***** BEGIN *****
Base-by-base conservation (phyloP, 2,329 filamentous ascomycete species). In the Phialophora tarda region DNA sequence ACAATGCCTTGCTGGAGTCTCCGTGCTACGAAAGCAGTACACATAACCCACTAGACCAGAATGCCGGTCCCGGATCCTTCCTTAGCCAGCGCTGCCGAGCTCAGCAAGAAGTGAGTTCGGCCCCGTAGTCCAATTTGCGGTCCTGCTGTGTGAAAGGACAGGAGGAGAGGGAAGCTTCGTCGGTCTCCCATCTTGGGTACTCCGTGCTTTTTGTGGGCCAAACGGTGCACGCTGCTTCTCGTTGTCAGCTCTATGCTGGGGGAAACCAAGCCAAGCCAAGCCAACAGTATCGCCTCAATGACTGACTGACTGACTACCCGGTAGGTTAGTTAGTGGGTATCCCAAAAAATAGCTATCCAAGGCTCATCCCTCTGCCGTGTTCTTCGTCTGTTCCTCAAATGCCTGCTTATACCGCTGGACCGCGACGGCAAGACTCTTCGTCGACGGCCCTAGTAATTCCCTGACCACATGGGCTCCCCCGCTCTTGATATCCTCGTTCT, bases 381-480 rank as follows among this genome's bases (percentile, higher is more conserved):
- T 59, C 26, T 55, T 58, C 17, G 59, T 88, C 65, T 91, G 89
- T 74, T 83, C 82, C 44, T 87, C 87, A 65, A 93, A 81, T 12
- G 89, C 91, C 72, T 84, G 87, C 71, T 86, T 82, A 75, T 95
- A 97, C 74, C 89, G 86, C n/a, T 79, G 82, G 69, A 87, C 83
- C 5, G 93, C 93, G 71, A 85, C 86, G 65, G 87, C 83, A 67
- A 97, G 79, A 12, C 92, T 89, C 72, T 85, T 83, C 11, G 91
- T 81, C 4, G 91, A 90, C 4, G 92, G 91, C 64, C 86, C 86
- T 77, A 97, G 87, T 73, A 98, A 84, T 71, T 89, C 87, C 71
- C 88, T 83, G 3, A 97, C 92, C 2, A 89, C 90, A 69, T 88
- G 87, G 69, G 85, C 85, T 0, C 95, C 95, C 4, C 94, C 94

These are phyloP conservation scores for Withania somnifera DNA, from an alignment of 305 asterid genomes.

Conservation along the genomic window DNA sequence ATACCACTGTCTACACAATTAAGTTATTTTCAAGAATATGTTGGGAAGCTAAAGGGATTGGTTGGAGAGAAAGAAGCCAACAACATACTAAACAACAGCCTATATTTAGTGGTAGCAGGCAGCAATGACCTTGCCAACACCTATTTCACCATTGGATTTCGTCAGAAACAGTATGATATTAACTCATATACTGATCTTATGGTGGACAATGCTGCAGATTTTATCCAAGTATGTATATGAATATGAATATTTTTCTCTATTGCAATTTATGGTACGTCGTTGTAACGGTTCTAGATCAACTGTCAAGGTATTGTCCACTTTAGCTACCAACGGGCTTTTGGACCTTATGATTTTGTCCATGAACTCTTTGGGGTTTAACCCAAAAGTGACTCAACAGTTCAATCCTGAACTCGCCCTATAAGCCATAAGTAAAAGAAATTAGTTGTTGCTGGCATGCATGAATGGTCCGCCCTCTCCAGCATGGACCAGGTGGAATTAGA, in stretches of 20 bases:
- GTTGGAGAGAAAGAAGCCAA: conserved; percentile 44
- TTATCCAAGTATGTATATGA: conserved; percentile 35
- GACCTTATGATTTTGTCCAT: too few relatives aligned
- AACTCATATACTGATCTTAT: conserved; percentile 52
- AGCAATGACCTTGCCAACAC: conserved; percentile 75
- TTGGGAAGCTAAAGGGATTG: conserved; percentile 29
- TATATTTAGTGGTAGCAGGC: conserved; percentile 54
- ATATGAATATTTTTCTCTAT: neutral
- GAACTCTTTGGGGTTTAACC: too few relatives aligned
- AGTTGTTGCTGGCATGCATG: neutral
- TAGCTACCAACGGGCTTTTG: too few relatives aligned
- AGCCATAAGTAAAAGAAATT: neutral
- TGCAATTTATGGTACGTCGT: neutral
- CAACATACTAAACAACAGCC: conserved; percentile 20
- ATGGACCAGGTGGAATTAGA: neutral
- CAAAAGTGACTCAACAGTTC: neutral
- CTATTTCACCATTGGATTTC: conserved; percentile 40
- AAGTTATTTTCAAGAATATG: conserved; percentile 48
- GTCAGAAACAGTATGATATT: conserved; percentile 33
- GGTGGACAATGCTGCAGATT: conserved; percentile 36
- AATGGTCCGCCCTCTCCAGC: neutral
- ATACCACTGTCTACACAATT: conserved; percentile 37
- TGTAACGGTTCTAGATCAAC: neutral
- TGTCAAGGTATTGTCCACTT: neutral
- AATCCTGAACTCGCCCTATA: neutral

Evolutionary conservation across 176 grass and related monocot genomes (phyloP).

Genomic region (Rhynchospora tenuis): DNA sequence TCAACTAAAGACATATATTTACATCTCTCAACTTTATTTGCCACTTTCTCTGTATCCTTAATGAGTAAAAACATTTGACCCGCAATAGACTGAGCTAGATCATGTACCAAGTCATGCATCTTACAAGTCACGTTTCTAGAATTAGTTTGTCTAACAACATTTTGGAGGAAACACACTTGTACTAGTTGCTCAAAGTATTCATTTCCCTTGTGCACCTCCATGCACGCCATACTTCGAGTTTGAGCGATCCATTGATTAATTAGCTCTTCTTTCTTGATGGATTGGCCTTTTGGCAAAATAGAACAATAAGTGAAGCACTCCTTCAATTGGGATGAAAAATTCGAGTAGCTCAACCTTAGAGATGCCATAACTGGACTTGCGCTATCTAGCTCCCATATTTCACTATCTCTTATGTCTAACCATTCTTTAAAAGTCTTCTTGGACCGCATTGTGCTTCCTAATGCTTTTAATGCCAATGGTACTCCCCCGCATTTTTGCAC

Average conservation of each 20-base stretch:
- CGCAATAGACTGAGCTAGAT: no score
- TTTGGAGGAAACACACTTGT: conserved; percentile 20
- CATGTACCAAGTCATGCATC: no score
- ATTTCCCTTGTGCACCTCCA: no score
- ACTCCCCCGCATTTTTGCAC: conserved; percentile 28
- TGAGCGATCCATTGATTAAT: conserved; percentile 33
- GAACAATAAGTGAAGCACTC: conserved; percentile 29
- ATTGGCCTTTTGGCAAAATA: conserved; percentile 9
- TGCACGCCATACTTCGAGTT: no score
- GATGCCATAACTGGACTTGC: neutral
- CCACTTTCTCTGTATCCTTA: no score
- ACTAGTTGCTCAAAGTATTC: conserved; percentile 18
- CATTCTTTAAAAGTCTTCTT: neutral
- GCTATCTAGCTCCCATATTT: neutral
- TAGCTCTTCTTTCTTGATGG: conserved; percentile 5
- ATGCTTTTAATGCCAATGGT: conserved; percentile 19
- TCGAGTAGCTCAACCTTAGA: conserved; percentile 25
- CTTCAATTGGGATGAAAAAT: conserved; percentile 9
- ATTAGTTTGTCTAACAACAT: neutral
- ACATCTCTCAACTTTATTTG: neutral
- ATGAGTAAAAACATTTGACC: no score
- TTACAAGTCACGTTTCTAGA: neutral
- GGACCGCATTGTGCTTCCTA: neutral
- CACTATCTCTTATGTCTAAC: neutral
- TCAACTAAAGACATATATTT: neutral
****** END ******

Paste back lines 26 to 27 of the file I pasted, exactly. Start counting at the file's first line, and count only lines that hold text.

- TGCAATTTATGGTACGTCGT: neutral
- CAACATACTAAACAACAGCC: conserved; percentile 20